After World War II, the White flight to the suburbs and the subsequent Black repopulating of White Neighborhoods on the outskirts of the City was in full force. Since Harlem Park is not and hasn't been on the outskirts of the City for decades, its population was beginning to thin out as there was no real source in which a new population influx could be found. Another blow for the Neighborhood was what was then called "slum elimination" which was actually the erection of the notorious public housing high rises of Murphy Homes and Lexington Terrace.
 Slum elimination can come in many forms, in the 1950s and 60s it came in the form of Interstate Construction. I feel bad calling it "slum elimination" because to construct the "interstate" that effects Harlem Park it wasn't slums that were eliminated. It was working class and middle class homes between Franklin and Mulberry Sts. The Home Owners who lived where the proposed interstate was going were given very little for their homes and given that so many people's net worth is wrapped up in their homes, the once middle class Residents became poor thanks to this supposed "miracle interstate."
 This "interstate" turned out to be a curse, it was supposed to connect to I-70 when it was extended into Leakin Park to meet I-95, the spur near Harlem Park would connect I-70 to Downtown. Harlem Park at the time was hanging on a delicate balance between minimal blight and turning into a major slum. This "interstate" was the final nail in the coffin not only for Harlem Park but Old West Baltimore as a whole. To add insult to injury, the connection was never completed thus making what was built complete useless, this "I-170" is what's known as today's "Road to Nowhere."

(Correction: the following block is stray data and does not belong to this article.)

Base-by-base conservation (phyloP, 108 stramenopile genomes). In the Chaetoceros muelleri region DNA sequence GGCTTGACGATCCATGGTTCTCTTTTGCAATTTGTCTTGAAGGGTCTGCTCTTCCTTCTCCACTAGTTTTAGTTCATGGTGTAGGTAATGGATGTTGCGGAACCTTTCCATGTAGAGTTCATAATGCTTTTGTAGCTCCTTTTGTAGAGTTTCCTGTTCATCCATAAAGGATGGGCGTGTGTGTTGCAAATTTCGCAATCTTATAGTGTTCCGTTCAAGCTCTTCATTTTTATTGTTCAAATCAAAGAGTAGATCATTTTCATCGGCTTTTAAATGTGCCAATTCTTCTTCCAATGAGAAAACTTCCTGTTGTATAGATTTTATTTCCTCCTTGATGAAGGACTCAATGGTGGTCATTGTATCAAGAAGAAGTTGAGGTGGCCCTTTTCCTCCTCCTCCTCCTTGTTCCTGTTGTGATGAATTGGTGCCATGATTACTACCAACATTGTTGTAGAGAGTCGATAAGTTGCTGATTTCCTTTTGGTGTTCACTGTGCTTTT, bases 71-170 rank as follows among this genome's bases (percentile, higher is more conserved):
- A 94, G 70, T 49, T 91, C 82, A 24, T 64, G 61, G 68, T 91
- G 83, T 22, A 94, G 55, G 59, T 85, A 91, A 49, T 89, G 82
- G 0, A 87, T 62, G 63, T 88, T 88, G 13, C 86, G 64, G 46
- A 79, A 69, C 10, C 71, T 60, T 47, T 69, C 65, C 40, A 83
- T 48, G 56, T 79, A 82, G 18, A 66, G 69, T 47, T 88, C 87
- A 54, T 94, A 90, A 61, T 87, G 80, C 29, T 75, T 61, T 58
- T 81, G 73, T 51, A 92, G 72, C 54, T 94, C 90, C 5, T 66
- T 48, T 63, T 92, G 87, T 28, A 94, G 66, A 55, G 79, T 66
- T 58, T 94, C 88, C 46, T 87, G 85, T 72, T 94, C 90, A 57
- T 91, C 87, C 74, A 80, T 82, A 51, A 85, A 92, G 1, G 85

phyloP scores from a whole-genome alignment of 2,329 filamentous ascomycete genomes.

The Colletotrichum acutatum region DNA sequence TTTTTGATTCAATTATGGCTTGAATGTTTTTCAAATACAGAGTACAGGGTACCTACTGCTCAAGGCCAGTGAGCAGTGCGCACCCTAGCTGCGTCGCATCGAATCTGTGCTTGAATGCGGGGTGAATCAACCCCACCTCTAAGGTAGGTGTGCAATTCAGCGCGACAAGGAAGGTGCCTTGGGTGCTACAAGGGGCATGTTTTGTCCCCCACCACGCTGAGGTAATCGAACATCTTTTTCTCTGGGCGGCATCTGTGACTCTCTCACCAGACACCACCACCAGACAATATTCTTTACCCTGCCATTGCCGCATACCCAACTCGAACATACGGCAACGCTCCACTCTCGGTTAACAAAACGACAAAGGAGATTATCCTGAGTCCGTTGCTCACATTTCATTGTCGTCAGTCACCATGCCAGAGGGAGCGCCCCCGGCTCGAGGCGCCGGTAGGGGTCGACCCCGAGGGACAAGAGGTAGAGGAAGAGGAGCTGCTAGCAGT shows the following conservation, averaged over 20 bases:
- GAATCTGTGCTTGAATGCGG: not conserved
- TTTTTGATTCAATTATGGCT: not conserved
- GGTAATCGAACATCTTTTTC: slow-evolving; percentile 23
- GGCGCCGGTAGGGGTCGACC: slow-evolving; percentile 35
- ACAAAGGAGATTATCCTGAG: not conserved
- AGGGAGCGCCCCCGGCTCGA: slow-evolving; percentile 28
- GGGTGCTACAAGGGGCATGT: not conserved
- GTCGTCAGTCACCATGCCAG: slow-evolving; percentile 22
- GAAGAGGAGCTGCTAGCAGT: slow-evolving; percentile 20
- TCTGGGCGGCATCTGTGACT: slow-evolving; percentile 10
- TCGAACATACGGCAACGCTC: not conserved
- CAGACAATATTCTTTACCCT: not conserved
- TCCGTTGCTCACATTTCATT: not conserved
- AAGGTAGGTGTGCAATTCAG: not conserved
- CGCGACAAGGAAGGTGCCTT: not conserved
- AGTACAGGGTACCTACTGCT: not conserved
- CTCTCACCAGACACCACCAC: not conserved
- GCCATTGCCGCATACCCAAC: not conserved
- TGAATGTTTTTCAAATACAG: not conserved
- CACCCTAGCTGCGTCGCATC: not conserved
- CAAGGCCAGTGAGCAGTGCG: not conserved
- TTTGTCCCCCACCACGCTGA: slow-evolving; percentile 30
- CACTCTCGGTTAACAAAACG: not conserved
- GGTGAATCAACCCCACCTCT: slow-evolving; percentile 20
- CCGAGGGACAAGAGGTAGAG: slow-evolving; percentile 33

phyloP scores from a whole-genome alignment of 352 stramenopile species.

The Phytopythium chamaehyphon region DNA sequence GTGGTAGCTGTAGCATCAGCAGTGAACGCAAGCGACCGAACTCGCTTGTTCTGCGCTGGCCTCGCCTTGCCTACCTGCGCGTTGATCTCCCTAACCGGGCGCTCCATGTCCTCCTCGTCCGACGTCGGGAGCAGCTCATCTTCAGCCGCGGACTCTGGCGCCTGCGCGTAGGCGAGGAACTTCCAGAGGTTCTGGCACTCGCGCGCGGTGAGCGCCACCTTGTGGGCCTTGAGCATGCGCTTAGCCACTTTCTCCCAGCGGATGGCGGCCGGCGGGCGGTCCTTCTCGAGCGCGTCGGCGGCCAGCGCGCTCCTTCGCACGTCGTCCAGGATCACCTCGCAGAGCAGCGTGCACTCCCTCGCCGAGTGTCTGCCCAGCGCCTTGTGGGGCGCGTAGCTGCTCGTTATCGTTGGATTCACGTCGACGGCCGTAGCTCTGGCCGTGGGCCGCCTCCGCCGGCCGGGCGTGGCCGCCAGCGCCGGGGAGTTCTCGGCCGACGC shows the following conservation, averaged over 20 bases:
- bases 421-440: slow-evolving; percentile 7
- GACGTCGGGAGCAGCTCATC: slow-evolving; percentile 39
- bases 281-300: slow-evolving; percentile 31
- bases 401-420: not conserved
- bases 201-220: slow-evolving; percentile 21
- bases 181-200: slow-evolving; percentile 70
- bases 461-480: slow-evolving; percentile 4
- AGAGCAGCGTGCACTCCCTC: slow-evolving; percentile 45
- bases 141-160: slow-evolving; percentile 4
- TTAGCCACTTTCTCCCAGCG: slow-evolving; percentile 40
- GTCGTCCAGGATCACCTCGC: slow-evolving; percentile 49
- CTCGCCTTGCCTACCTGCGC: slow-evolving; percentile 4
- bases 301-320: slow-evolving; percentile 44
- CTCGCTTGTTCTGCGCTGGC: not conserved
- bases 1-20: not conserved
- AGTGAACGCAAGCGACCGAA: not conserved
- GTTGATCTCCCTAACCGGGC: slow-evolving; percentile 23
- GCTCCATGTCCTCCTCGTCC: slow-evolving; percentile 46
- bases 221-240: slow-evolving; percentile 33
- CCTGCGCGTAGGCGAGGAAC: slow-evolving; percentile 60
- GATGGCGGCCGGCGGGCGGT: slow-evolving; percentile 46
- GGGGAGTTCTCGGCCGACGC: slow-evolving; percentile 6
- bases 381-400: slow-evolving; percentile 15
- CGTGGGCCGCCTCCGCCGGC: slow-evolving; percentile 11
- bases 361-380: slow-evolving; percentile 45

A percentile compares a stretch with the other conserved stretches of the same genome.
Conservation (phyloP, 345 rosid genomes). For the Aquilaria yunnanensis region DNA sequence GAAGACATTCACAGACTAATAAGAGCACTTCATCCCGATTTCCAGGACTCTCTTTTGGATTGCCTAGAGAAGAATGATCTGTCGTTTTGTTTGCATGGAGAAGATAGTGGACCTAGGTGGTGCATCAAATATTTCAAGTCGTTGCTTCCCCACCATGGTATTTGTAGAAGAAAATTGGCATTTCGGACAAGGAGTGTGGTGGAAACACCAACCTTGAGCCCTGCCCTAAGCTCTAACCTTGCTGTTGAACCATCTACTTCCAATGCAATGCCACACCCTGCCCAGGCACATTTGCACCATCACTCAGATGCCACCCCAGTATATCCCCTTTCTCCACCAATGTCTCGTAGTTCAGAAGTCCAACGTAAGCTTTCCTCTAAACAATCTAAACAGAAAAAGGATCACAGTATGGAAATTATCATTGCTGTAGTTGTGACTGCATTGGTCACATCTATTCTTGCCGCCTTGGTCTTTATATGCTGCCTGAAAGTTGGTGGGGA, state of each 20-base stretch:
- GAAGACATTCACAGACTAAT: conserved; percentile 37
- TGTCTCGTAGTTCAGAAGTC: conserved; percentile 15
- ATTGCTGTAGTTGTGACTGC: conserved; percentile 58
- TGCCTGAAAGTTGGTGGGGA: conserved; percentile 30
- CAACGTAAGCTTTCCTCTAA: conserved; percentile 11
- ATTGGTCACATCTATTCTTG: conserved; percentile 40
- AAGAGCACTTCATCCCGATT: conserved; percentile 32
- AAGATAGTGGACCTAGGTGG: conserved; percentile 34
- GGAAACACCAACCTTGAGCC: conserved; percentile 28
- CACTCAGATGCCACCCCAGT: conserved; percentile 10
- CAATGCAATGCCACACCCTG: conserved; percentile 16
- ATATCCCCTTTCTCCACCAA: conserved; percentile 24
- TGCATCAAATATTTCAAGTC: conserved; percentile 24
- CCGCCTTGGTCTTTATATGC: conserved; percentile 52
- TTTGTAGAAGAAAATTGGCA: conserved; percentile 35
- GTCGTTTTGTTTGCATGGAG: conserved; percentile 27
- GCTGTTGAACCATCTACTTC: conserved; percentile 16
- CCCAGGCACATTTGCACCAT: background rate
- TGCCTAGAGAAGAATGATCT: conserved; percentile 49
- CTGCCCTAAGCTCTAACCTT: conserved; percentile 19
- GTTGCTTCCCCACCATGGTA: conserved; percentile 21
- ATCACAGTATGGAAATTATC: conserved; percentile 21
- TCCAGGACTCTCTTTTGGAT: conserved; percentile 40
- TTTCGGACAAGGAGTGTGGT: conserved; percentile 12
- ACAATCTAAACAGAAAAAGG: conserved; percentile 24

Today the damage done by generations of poverty and poor policy planning have taken their toll. Harlem Park's vacancy rate as of the 2010 census is 45% which doesn't include all the vacant lots providing eye sores and a hot bed for trash. It's no secret that Harlem Park is suffering and the City is letting it go to the dogs as a Neighborhood that can't be saved. Me? I have yet to find a Neighborhood that isn't worth saving. It's time for Harlem Park to see its day in the sun.
 Lets keep in mind that as part of the Red Line construction there is a proposal for redevelopment of the Neighborhood's southern borders with high density Apartments or Condos or TOD if you will. Given how often the Red Line is tweaked and with funding and construction dates constantly being delayed, I'm not holding my breath for progress on that front. Even so, Harlem Park is an entire Neighborhood that needs help, and doesn't start and stop at the Red Line. I would also like to point out that as the title suggests, I want Harlem Park to be a draw on its own.
 When creating a Master Plan the first thing to do is draw on the Neighborhood's strengths. Other than the obvious (close to the proposed Red Line) I can think of two others; first the "block parks" and the new Senior Apartments recently built. Most if not all square blocks in Harlem Park have parks behind the Row Homes. Although they've become a liability as they've become littered with trash and drug litter. I think that these block parks can be an asset once again. Neighborhood Residents can reclaim control by planting flower gardens and vegetable gardens that could be sold at Farmers Markets. Also there have been two brand new Senior Apartment developments known as Edmondson Commons and Harlem Park Gardens. These two developments have been a great help in Seniors in the area on fixed income find clean affordable housing that meets their needs. These two success stories can be used as building blocks for reinvestment and redevelopment in the Neighborhood. Properties around these development should be first thus allowing new housing and rehabbed housing to spread like wildfires.